The accused would perhaps protest they are taking it all too seriously, given the 30-year maximum sentences contained in the Spanish Criminal Code for leaders convicted of rebellion, which includes declaring the independence of a part of the nation.

There was a declaration of independence on October 27th, 2017—Mr. Puigdemont told the AP it was still valid—which, had the courts and police not intervened, would have led to a fifth of Spanish GDP and 6 percent of the surface area of Spain, as well as everyone and everything in it, whether they agreed or not, being lopped off the map of the nation to create a new state, an independent republic.

The Constitution did not, and does not, allow that to happen, and both the October referendum and the regional laws passed to justify it in September were therefore quickly declared unconstitutional.

Beyond the international rhetoric and media-friendly annual demonstrations, and despite Mariano Rajoy's unimaginative response for most of the period, Catalan separatists' continued contempt for the rule of law is what has brought Spain to this point over the past six and a half years.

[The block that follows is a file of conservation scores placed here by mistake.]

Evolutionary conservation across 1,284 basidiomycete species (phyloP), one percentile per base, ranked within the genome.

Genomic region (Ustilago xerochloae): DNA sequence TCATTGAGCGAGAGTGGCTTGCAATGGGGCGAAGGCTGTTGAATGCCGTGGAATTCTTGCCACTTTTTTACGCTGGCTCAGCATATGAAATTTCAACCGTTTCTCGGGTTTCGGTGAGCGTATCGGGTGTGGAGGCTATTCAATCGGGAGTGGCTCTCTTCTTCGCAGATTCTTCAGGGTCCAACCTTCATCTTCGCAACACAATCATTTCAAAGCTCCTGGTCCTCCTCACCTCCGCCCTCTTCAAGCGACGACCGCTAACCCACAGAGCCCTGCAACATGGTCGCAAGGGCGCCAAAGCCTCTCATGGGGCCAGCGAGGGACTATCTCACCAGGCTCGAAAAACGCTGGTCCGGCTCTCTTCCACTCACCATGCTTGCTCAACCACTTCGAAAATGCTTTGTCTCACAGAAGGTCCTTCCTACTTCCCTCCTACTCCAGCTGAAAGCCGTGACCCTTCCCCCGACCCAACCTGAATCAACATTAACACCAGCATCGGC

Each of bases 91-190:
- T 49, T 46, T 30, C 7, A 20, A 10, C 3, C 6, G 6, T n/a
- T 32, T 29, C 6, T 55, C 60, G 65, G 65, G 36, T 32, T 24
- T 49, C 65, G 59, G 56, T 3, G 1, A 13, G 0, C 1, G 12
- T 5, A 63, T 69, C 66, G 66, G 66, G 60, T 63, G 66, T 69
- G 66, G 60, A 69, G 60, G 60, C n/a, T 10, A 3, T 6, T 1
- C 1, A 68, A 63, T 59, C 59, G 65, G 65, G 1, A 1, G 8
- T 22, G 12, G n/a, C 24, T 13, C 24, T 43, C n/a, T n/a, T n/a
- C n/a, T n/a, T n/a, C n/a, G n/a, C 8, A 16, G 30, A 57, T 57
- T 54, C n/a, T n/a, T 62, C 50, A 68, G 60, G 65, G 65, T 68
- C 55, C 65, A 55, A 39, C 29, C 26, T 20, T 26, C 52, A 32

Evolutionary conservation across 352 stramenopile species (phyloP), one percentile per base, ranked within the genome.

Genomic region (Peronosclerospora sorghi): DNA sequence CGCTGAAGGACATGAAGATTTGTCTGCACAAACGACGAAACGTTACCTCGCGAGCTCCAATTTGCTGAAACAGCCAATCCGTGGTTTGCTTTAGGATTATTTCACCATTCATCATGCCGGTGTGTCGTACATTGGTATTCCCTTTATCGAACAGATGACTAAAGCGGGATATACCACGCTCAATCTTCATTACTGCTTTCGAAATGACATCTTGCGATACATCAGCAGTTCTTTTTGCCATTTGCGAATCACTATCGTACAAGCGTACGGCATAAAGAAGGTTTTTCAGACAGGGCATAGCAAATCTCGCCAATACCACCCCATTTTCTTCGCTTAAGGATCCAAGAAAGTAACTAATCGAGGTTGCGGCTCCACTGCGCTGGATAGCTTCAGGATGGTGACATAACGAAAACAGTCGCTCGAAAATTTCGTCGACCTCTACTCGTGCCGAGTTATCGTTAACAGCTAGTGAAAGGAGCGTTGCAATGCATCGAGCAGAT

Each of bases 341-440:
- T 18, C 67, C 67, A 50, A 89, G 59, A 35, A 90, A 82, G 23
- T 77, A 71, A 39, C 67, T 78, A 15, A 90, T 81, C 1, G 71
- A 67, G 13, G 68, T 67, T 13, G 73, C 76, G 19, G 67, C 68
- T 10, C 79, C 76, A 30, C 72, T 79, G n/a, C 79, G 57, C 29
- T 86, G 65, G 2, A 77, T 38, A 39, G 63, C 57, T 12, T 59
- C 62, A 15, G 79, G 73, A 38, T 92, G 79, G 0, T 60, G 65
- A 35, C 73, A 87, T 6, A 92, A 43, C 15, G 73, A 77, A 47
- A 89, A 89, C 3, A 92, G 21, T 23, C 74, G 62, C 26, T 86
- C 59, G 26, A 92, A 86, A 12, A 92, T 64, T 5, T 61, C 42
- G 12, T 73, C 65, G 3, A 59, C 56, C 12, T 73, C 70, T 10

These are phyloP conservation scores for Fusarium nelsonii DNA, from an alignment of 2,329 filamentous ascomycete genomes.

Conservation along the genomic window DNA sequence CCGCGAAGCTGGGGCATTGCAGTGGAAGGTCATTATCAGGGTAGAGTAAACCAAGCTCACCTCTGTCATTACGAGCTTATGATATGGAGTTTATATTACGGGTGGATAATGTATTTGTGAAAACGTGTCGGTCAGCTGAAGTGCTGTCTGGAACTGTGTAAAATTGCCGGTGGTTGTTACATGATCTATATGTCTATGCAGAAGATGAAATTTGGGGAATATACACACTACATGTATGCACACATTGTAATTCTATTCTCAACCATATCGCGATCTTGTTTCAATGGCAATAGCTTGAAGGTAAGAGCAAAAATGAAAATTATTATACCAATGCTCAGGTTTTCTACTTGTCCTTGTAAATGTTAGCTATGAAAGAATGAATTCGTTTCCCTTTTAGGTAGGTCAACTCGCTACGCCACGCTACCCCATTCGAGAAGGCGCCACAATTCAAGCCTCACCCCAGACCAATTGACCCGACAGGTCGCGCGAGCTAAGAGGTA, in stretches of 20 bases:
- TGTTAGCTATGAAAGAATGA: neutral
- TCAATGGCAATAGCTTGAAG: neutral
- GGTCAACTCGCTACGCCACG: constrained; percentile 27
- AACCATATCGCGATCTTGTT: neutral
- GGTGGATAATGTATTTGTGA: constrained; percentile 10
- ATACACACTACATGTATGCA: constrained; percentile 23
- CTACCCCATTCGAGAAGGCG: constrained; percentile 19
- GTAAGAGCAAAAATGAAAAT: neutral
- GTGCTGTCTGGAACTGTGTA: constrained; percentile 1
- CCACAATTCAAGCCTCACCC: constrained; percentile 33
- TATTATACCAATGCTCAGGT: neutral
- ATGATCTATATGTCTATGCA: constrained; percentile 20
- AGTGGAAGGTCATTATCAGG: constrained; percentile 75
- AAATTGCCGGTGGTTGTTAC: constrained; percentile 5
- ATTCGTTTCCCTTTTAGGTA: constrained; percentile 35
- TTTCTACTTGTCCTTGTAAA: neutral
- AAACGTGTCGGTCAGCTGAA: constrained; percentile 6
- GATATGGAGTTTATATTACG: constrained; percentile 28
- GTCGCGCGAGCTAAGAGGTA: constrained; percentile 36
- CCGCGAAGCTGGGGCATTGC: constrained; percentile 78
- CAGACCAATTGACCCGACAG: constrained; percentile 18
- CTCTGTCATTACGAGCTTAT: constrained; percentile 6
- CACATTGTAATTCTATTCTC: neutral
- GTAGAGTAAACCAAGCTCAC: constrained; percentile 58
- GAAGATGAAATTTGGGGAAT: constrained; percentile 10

The prosecution alleges some of the actions by some of those people reached the level of criminal behaviour on those specific occasions and should therefore be duly punished, and the defence teams will now attempt to prove otherwise. Whatever the outcome, it will be a civilised matter, because that is what the law does to public affairs.

Matthew Bennett is the creator of The Spain Report. You can read more of his writing on Patreon, and follow him on Twitter. Don't miss his podcast series with weekly in-depth analysis on Spain.


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14 Barcelona life hacks that will make you feel like a local

Barcelona is a popular city for foreign residents in Spain thanks to its coastal location, many international companies and great lifestyle. However, navigating life here can take some getting used to, so here are our top Barcelona life hacks to help make things easier for you.

14 Barcelona life hacks that will make you feel like a local
Barcelona life hacks. Image: Michal Jarmoluk / Pixabay

Invest in a good water filter

Barcelona tap water doesn’t taste the best, particularly in the areas around the Old Town such as El Born, the Gothic Quarter, Barceloneta and Raval. The water is also very hard, meaning that it leaves limescale on appliances such as your kettle.